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We examined the change in magnitude of the taste responses of single neurons in the cortical taste area (CTA) in one side by reversibly blocking the CTA in the other side with a local anesthetic, procaine-HCl, in urethane-anesthetized rats. Taste responses of 68 taste neurons were continuously recorded for up to 2 h until recovery from the treatment, and those in 50 of them were found to be affected significantly. No remarkable difference was noted in the spatial distribution of the affected and non-affected neurons in the CTA. Many of the affected neurons were located in layers IV and V of area GI and in layer V of area DI. In most cases, changes in the taste responses of single neurons were in one direction, i.e., either a decrease or an increase, but in a few cases they decreased or increased depending on the stimulus. The taste profile of callosal inputs was estimated by subtracting responses after treatment from the control responses before treatment. The results suggest that the CTAs on both sides are functionally connected by way of callosal fibers as anatomical studies indicate, and that the CTA in one side receives excitatory or inhibitory inputs from the other side.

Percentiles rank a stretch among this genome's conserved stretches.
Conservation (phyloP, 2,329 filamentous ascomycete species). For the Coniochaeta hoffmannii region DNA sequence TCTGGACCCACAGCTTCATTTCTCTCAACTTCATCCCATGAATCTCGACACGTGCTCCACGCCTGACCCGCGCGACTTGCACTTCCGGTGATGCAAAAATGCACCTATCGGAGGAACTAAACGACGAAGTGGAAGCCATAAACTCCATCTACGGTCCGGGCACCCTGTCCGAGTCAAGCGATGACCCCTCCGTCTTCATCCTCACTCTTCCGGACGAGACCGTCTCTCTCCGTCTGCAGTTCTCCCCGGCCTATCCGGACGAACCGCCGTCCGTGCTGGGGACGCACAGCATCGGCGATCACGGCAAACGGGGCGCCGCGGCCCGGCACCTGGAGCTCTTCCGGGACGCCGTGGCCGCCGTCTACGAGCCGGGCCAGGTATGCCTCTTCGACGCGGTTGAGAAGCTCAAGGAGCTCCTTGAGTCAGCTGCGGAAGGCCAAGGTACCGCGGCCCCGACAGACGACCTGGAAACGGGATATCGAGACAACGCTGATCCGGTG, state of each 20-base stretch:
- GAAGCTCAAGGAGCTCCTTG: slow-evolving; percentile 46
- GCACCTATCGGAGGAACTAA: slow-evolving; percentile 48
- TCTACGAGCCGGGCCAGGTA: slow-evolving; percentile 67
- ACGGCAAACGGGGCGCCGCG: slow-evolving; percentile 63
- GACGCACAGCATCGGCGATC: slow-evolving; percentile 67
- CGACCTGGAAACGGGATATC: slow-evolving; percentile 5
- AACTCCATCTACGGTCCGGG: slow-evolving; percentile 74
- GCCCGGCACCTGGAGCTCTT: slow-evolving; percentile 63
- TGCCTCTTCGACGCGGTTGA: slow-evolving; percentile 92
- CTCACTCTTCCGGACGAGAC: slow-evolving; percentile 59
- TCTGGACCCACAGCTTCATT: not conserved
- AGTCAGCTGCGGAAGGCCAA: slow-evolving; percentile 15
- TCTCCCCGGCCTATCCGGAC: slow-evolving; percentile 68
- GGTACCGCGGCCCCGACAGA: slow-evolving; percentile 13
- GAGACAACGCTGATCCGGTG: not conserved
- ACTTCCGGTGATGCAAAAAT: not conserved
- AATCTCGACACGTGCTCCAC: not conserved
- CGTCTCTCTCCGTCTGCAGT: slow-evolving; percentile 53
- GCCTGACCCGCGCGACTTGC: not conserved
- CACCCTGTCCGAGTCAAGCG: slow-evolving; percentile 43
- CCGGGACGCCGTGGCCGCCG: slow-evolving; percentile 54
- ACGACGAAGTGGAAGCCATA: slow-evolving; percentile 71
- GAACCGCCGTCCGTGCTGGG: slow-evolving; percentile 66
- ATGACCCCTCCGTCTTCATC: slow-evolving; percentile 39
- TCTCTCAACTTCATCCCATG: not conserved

Journal article


Exp Brain Res

Publication Date





311 - 318


Anesthetics, Local, Animals, Cerebral Cortex, Corpus Callosum, Electric Stimulation, Female, Functional Laterality, Neural Pathways, Neurons, Afferent, Procaine, Rats, Rats, Sprague-Dawley, Taste